The goal of finding and expanding one’s calling and service/volunteer niche is to help all  people leave a legacy greater than their job or vocation. Self-education is likely the preferable method of refining a calling. Rapid technical change makes it preferable to focus on callings because vocations will likely change multiple times. Unlike the rapid change of vocations, strong legacies frequently require multiple generations to materialize fully.

Overall, The School Revolution, reaffirmed the importance of an exceptional elementary school education for me. I looked through the Ron Paul Curriculum for homeschoolers and it is very much still in development. Some elements of his curriculum were intriguing, so it will be interesting to see how it develops in the next few years. I think his goal of a integrated and self-reinforcing curriculum is excellent, but I may want to create my own for Leonora.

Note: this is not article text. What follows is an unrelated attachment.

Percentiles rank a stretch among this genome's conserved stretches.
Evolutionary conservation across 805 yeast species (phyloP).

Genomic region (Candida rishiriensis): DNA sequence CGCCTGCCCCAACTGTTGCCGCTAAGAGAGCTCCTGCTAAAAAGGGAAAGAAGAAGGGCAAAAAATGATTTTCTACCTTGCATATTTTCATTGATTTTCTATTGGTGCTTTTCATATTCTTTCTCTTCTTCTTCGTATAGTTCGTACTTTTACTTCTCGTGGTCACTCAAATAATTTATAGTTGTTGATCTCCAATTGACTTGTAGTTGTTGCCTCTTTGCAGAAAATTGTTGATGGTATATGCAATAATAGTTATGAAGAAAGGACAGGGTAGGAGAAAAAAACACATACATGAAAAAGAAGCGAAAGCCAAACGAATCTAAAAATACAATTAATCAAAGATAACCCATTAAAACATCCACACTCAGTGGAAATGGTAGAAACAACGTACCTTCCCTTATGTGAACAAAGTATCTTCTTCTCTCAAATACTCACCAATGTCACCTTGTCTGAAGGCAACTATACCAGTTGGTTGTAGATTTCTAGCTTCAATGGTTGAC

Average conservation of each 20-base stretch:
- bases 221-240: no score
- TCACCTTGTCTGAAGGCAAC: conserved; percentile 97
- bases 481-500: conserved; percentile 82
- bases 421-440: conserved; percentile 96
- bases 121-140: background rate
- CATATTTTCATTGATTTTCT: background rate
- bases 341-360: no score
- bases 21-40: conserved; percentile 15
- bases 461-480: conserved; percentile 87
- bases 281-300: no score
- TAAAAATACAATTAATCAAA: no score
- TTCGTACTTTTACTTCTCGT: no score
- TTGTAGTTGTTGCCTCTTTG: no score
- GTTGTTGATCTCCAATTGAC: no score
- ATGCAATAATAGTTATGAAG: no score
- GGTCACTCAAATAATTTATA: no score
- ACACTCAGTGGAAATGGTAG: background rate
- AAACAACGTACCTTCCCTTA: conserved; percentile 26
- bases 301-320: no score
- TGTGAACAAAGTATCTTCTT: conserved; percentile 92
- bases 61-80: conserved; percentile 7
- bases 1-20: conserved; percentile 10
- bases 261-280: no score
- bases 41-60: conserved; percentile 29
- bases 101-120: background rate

I have at least two more books to review for January, but will write them up in another post! This one is long enough. Happy Monday!

Now it is your turn:

  • Did you find either of these books interesting?
  • What are you currently reading?

Please share in the comments or on my social media pages! I love to hear that people are actually reading my posts!



2 thoughts on “Books Review 1

  1. I haven’t read these ones, but I am also trying to read more non-fiction books rather than just fiction constantly. If you want a similar sounding book to the astronauts wives club and is pretty easy to read through, read “First Women: The grace and power of America’s modern first lady” by Kate Andersen Brower. Or if you are interested in more of a nitty-gritty history book (I recommend book on tape) try “Rebel Yell: the violence, passion and reception of Stonewall Jackson” by S. C. Gwynne. It is really fascinating and I am learning a lot about the Civil War and US history leading up to it, including the Mexican American War.